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News / Health / Health Wire

Hospital obstetric care is on the mend despite new data, state says

By Elise Takahama, The Seattle Times
Published: August 14, 2023, 7:45am

A new national report on Washington’s obstetric care shares seemingly alarming trends about the shape our maternal health systems are in — but state health experts aren’t so sure the numbers accurately portray the situation hospitals have faced in recent years.

Access to obstetric care has been worsening for millions of women in the U.S., including in Washington, since before the COVID-19 pandemic, according to the report released by maternal health nonprofit March of Dimes. The report confirms what hospitals and birthing experts have warned for months — that the country’s maternity care systems, especially rural ones, are in danger of crumbling due to widespread financial strain within the health care industry.

In Washington, hospital leaders have largely blamed their recent labor and delivery closures on difficulties staffing such a specialized unit, mixed with low Medicaid reimbursement rates and dried-up federal pandemic relief.

Many hospitals have acknowledged their obstetric care units are often among the first to get cut when budgets tighten, but the new March of Dimes numbers still surprised several state health and hospital experts.

According to the findings, Washington lost 30% of its birthing hospitals between 2019 and 2020, which March of Dimes calculated by looking at several different data sets, including the annual American Hospital Association survey. But because the survey relies on hospital self-reporting from 2020, the potential for missing data is high, according to March of Dimes.

The state Department of Health, meanwhile, confirmed this week that eight of 62 hospitals with birthing facilities have lost their obstetric unit or closed deliveries since 2019 — and even fewer closed units between 2019 and 2020. In other words, Washington has shuttered closer to about 11% of its birthing hospitals in the last four years, according to the state.

Since then, however, Virginia Mason Medical Center has also opened a new birth center in downtown Seattle. The unit currently delivers about 230 to 310 babies a year, according to the state.

Forks Community Hospital on the Olympic Peninsula, another facility that suspended deliveries in early 2022, is also planning to restart services this fall.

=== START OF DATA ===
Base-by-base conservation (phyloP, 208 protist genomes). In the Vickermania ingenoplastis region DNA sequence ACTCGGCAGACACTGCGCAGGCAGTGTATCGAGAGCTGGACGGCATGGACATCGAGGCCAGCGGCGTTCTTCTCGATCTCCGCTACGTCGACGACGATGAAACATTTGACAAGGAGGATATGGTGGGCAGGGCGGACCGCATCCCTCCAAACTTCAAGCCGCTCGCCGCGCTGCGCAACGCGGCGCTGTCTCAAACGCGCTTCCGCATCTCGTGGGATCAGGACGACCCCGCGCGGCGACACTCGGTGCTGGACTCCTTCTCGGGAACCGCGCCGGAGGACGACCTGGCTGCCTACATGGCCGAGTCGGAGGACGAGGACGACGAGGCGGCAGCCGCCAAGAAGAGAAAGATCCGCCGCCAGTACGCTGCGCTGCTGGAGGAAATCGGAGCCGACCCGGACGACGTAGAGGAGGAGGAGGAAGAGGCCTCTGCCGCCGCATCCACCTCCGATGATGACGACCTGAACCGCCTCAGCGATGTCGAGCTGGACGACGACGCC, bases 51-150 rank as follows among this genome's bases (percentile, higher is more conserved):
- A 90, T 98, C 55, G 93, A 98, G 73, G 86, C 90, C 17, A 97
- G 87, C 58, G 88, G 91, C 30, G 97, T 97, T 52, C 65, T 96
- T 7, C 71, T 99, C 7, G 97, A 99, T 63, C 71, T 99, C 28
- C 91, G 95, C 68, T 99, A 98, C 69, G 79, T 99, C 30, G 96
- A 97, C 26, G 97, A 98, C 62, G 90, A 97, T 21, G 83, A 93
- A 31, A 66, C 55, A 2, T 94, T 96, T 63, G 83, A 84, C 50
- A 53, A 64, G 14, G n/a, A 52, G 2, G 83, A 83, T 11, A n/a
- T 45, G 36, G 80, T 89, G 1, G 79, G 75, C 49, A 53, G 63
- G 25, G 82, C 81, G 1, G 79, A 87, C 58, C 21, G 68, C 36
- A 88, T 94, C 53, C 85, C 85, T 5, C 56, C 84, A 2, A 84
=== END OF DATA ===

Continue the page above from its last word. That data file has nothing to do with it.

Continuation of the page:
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Still, state health leaders acknowledged the threat of reduced access to maternity care and shared concerns about disparities depending on where people live.

Smaller, rural hospitals, also known as critical access hospitals, in particular struggle to keep their labor and delivery services open, a Health Department spokesperson wrote in an email. Of the state’s 39 rural hospitals, about 38% offer labor and delivery care.

The state has spent the last several months implementing new strategies within hospitals to reduce maternal mortality and improve birthing care, said Jenica Sandall, director of safety and quality at the Washington State Hospital Association.

Earlier this year, the state launched a program to increase training around obstetrical hemorrhage care for rural hospital staffers. Because cases of excessive bleeding are “one of the most common emergencies during the OB experience,” the training is a “really direct way to reduce maternal morbidity and mortality,” Darcy Jaffe, WSHA’s senior vice president of safety and quality, said in an interview last month.

Other state programs have been in the works since before the COVID-19 pandemic began, including one that aims to improve care to birthing parents with substance use disorder and TeamBirth, a system that generally encourages more open communication and planning between obstetric providers and families.

The method, invented in a Harvard University lab, involves a whiteboard and lots of conversation, and overall is meant to ensure families’ birthing wishes are known and respected throughout the delivery, Jaffe said.

“I know that seems like, ‘Well, yeah, obviously, that should always happen,’” she said. “But in the sometimes frenetic pace of the birthing experience, that doesn’t always happen.”

While Jaffe maintained Washington has prioritized maternal and infant health for years and celebrated the recent growth among some programs, she acknowledged ongoing work to increase maternity care for communities of color and those with greater financial challenges.

“A lot of this work is related to culture change and really learning more what matters to patients and families,” she said. “And these initiatives are not always easy to learn or make changes to, but they are ones that we’re happy to be part of.”

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